Senate debates

Thursday, 17 July 2014

Bills

Asset Recycling Fund Bill 2014, Asset Recycling Fund (Consequential Amendments) Bill 2014; In Committee

3:56 pm

Photo of Doug CameronDoug Cameron (NSW, Australian Labor Party, Shadow Minister for Human Services) Share this | Hansard source

These amendments on clauses 18 and 24 on sheet 7486 are being moved together, and items (10) and (13) deliver transparency that is otherwise absent from the bill.

The CHAIRMAN: Would you like to seek leave to move them together and then move those amendments?

I seek leave to do so.

Leave granted.

I move these amendments on sheet 7486 together:

(7) Clause 18, page 17 (after line 23), at the end of subclause (1), add:

Note: See also section 21A.

(10) Page 19 (after line 24), at the end of Subdivision B, add:

21A Cost benefit analyses to be made public

     If a direction is made under subsection 18(1) in relation to a grant for an infrastructure project, the Infrastructure Minister must:

  (a) table in each House of the Parliament, within 14 sitting days of that House after the direction is made, a copy of the evaluation by Infrastructure Australia provided to the Minister under section 19; and

  (b) within 14 days of the direction being made, ensure that the following information about the project is made available on the Infrastructure Department's website:

     (i) a description of the project;

     (ii) when the project is to start and is likely to be completed.

(11) Clause 24, page 20 (after line 26), at the end of subclause (1), add:

Note: See also section 28A.

(13) Page 22 (after line 28), at the end of Subdivision C, add:

28A Cost benefit analyses to be made public

     If a direction is made under subsection 24(1) for the purposes of making infrastructure payments for an infrastructure project, the Infrastructure Minister must:

  (a) table in each House of the Parliament, within 14 sitting days of that House after the direction is made, a copy of the evaluation by Infrastructure Australia provided to the Minister under section 25; and

  (b) within 14 days of the direction being made, ensure that the following information about the project is made available on the Infrastructure Department's website:

     (i) a description of the project;

     (ii) when the project is to start and is likely to be completed.

These amendments are identical and require the infrastructure minister to make public the supporting information behind the project that is approved for a grant or payment. The infrastructure minister will be required to table the Infrastructure Australia evaluation in both houses of parliament within 14 days of approval. Further details of the project will also be required to be posted on the department's website. Consistent with Labor's approach in government and in other bills before the parliament, through these amendments Labor will ensure that the evidence before the minister's funding decisions is open to the public. This includes cost-benefit analysis. This is consistent with concerns raised by many stakeholders. It is also consistent with coalition policy. Items (7) and (11) are consequential references.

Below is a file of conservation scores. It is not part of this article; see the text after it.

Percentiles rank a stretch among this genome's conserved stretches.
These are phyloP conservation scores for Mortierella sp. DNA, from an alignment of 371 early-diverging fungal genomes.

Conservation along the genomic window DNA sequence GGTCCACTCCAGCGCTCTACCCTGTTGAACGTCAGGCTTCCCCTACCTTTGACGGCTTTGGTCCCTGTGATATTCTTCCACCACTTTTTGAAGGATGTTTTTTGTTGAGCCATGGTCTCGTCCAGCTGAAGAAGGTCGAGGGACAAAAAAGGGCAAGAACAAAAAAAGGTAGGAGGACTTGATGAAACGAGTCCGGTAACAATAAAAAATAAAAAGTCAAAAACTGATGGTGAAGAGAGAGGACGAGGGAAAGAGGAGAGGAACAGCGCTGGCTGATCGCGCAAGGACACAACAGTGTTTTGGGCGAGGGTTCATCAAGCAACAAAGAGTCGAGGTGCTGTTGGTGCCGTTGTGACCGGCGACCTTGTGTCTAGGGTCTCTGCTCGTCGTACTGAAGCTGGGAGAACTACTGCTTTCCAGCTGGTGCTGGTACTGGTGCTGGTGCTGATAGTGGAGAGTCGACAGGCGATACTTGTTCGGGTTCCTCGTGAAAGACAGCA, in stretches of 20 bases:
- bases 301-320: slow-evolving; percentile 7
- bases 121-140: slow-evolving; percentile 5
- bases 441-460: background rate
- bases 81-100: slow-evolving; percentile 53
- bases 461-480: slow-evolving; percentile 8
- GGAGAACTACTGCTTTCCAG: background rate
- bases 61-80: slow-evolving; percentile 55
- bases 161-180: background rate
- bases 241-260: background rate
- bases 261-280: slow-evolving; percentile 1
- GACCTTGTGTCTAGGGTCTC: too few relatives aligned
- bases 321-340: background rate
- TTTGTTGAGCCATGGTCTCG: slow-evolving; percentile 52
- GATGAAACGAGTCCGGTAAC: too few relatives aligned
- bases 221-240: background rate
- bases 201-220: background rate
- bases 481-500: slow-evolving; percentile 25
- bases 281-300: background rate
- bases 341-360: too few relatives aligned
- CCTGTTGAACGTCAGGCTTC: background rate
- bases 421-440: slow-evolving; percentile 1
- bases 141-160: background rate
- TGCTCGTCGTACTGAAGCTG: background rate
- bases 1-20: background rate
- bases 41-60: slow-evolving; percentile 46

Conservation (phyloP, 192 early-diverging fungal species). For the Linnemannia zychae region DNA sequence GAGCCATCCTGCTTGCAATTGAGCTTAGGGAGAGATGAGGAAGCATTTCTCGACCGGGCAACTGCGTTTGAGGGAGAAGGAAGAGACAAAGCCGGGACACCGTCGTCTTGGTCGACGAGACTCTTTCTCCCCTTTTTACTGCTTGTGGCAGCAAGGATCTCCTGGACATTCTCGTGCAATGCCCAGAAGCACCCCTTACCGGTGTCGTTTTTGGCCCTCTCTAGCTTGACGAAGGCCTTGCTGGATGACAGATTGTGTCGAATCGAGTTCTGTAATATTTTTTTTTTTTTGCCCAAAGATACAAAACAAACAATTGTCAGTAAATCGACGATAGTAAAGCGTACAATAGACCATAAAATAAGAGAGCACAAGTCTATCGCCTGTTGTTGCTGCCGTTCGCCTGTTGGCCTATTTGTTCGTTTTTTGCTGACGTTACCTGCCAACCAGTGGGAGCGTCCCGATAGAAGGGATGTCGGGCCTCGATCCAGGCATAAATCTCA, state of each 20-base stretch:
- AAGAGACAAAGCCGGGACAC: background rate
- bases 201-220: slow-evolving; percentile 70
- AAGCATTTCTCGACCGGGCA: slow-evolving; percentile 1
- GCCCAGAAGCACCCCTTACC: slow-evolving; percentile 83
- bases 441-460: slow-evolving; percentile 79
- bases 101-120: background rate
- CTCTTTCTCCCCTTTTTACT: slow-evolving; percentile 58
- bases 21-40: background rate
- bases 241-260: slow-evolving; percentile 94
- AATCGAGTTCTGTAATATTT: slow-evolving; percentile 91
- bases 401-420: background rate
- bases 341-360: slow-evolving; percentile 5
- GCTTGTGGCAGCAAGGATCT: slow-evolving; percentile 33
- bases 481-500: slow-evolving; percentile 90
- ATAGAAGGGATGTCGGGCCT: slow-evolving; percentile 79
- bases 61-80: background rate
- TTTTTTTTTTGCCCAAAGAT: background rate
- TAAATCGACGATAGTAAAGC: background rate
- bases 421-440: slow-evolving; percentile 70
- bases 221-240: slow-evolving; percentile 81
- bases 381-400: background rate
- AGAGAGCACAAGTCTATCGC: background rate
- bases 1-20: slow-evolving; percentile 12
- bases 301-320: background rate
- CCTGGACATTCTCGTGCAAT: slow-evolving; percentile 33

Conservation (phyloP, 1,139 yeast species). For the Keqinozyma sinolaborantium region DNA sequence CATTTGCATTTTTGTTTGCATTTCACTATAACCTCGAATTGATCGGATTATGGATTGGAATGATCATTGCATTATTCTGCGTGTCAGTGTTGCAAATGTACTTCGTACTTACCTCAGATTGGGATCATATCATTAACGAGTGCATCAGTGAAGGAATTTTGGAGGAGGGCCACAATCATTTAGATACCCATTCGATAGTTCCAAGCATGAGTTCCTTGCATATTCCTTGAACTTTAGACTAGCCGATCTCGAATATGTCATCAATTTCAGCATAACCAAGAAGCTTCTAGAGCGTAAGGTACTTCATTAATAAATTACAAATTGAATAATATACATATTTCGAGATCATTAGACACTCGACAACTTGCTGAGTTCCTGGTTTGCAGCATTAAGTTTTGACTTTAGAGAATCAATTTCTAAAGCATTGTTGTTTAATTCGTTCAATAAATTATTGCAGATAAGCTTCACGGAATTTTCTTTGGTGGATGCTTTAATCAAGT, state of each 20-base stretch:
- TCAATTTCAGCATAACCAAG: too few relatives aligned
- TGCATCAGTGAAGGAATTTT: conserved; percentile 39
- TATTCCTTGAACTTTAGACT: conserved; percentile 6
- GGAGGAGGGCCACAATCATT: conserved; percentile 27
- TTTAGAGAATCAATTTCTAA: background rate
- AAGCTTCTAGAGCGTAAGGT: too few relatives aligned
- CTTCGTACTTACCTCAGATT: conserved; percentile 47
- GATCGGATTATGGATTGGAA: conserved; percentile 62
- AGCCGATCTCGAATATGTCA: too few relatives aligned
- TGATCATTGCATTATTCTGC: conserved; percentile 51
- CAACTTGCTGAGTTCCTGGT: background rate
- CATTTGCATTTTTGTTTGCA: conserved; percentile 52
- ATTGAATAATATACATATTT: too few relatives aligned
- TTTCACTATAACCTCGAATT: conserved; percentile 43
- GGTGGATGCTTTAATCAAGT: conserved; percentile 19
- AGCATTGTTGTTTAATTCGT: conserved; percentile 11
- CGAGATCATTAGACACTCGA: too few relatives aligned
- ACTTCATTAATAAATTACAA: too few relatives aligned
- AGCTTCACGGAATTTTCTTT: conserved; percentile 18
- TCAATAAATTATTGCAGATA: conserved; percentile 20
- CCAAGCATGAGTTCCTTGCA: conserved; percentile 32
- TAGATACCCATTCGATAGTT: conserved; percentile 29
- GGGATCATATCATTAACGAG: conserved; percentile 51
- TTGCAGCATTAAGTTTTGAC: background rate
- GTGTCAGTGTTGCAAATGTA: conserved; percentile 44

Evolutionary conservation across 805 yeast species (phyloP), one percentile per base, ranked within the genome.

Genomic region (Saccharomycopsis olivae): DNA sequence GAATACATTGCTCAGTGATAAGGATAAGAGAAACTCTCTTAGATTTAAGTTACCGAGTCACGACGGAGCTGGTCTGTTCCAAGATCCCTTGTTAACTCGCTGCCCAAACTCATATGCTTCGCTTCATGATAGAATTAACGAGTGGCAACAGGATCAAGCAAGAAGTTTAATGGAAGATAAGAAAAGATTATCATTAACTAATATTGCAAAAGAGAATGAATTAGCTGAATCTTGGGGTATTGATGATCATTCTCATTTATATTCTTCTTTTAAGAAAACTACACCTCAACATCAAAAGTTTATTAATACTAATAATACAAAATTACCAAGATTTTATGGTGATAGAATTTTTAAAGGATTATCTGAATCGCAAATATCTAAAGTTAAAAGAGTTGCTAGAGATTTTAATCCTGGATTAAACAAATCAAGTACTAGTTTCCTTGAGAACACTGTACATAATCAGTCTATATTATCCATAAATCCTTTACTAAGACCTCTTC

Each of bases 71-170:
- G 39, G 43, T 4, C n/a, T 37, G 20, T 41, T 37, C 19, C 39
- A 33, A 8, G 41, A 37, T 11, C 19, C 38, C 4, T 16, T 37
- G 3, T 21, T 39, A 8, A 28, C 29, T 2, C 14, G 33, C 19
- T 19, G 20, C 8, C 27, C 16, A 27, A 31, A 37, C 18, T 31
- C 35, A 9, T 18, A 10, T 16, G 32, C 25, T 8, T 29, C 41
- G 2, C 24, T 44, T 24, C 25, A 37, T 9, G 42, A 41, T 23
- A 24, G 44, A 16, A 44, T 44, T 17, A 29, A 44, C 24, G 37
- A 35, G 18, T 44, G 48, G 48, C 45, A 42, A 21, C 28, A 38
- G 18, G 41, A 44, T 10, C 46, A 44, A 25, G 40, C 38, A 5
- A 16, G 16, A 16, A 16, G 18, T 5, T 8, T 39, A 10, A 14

If there is one thing that has been argued consistently for some years, that is the need for openness and accountability in relation to big infrastructure projects. If you look at what is happening with WestConnex at the moment in New South Wales, you will see that decisions have been made to go ahead with a multibillion-dollar project without any Infrastructure Australia overview or any Infrastructure Australia agreement, and with no cost-benefit analysis in place. So this is to deal with that. This is to make sure that the public are getting value for money. This is to make sure that there is openness in the infrastructure development of this country. It is absolutely essential that these amendments ensure that what is being done is in the national interest—not in the interests of the National Party and not in the interests of the Liberal Party, but in the interests of the nation. These are important amendments and go a long way to ensuring that we have transparency and accountability.

Given that it is coalition policy, I assume the coalition government will be supporting these amendments. These are important amendments that the public need to have in place to ensure that the public purse is well looked after, to ensure that there is no pork-barrelling going on and to ensure that experts deal with these issues and we do not do as we are doing in New South Wales at the moment, and that is career forward with a project like WestConnex which has no clear benefit, no analysis of the problems, does not look at how the problems can be dealt with and has no cost-benefit analysis.

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